Starting Strong Painkillers – Commencing Opioid Painkillers

  • Reference Number: HEY-615/2014
  • Departments: Pharmacy

This leaflet has been produced to give you general information. Most of your questions should be answered by this leaflet. It is not intended to replace the discussion between you and the healthcare team, but may act as a starting point for discussion. If after reading it you have any concerns or require further explanation, please discuss this with a member of the healthcare team.

Patient Name:

Date of Birth:

NHS Number:

Date:

Introduction

This leaflet has been produced to give you general information about your treatment. Most of your questions should have been answered by this leaflet.  It is not intended to replace the discussion between you and your doctor, but may act as a starting point for discussion.   If after reading it you have any concerns or require further explanation, please discuss this with a member of the healthcare team caring for you.

Name of healthcare team member:  ………………………………………….

Telephone:    ………………………………

What is an opioid?

Your doctor has prescribed a new ‘stronger’ painkiller for you. This is a morphine-type painkiller, also called an opioid. These are being prescribed because your pain is not adequately managed by other simple painkillers (analgesics).

There are different opioids available as described below.

They can either come as a tablet/capsule/granule and will be available as a ‘slow release’ form taken every 12 hours to give a constant level of medication. They will be accompanied by a second form of the same medication as a ‘fast release’ tablet/capsule or liquid to provide extra rapid pain relief when necessary.

For patients with swallowing difficulties there are also opioid-containing patches available, which are applied to the skin and changed on the prescribed days. The medication is slowly absorbed (slow release) through the skin to give a constant level of medication. The opioid patches are also accompanied by fast release medication as above.

Why do I need opioids?

They are effective painkilling medications and taken correctly will provide pain relief to most patients. It is important, however, that you understand how to take your prescribed medication to gain the best pain relief and prevent side-effects.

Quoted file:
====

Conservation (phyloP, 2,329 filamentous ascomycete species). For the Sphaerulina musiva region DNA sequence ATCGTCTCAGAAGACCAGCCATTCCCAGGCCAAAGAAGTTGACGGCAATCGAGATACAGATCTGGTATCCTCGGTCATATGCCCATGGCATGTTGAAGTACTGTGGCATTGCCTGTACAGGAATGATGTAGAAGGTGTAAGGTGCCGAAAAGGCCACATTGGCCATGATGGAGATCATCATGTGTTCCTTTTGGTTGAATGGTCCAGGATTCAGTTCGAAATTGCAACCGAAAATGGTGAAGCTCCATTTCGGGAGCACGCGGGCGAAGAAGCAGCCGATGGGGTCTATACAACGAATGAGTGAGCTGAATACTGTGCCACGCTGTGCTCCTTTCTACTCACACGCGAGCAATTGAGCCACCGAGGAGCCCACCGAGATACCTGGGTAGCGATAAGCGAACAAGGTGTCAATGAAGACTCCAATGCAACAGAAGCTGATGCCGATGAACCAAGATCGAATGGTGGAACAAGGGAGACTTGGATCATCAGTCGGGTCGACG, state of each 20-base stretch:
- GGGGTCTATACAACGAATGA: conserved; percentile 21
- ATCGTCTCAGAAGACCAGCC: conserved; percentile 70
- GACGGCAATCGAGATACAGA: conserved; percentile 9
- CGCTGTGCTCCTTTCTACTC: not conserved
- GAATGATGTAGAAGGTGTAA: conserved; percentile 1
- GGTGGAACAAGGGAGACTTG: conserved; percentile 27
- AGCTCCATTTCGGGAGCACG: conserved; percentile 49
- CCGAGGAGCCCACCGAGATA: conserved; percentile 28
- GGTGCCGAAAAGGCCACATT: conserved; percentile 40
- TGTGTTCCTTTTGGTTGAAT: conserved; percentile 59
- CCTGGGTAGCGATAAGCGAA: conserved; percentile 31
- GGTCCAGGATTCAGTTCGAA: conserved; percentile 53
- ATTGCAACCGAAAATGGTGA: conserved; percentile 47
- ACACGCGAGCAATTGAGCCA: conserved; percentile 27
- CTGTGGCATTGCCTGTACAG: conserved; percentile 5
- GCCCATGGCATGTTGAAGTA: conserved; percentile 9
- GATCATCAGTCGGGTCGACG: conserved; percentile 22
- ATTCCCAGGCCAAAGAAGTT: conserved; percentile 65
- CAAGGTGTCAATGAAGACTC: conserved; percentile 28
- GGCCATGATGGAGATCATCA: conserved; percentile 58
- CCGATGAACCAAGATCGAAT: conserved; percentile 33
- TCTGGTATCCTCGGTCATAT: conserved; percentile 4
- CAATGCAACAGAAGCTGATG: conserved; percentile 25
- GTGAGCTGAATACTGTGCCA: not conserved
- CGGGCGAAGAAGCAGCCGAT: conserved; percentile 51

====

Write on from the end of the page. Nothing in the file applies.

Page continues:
You might be prescribed some different painkillers together with opioids, which will treat a different aspect of the pain.

The benefits of opioids

The aim of using these medications is to control your pain with as few tablets/ capsules/ patches/ granules or extra doses of liquid/tablets as possible. This is achieved by using a slow release opioid as your main medication and the fast release opioid to ‘top up’ in between the regular slow release doses if you have pain.

Fast release medication will have an effect approximately within 30 minutes of taking it and can last up to four hours.

There is no ‘right dose’ of an opioid and the dose we choose for you at the beginning will probably need to be adjusted to get it right for you. Your doctor or nurse will make arrangements for your dose to be reviewed at the hospital; at home; or at your GP’s surgery.

To do this, it is important that you keep a note of:

  • The dose of slow release opioid you are taking .
  • How many times you are taking the fast release opioid each day so your doctor or nurse can advise you of any necessary changes.

The name, form (e.g. tablet form) and dose of the medication prescribed for you are written below:

Slow release opioid: ……………………………………………………………………

……………………………………………………………………………………………

Fast release opioid: ……………………………………………………………………

………………………………………………………………………………………………

Special instructions: ……………………………………………………………………

………………………………………………………………………………………………

………………………………………………………………………………………………

Common side-effects of opioids

If you have taken opioids before please let your doctor know any problems you might have had.

Constipation

Opioids will make most people constipated and it is important that you take enough laxatives regularly to make sure that you open your bowels comfortably most days. Your doctor will prescribe laxatives for you; the name of the laxative is written below. If you feel these are not working well enough please let your doctor know and they may be able to prescribe a different type of laxative.

Your laxatives are: ………………………………………………………………………

Nausea

Some people will feel sick, nauseated or may be put off their food for a few days after they start taking opioids. This usually wears off but may be helped by anti-sickness tablets. Your doctor may prescribe some of these for you.

Your anti-sickness tablets are: …………………………………………………………

Sleepiness

Some people will feel sleepy or more tired than usual on starting to take opioids. This can be helpful if you have been having difficulty getting to sleep but you must not drive or operate machinery if you are affected. Please discuss this with your doctor if you are concerned.

If you experience any other effects, please discuss them with your doctor, pharmacist or nurse as they may or may not be due to opioids.

If since starting your opioid you cannot stay awake during the day time or have new breathing difficulties, please contact your doctor at your earliest convenience as the dose of your opioid may need adjusting or the opioid may need changing.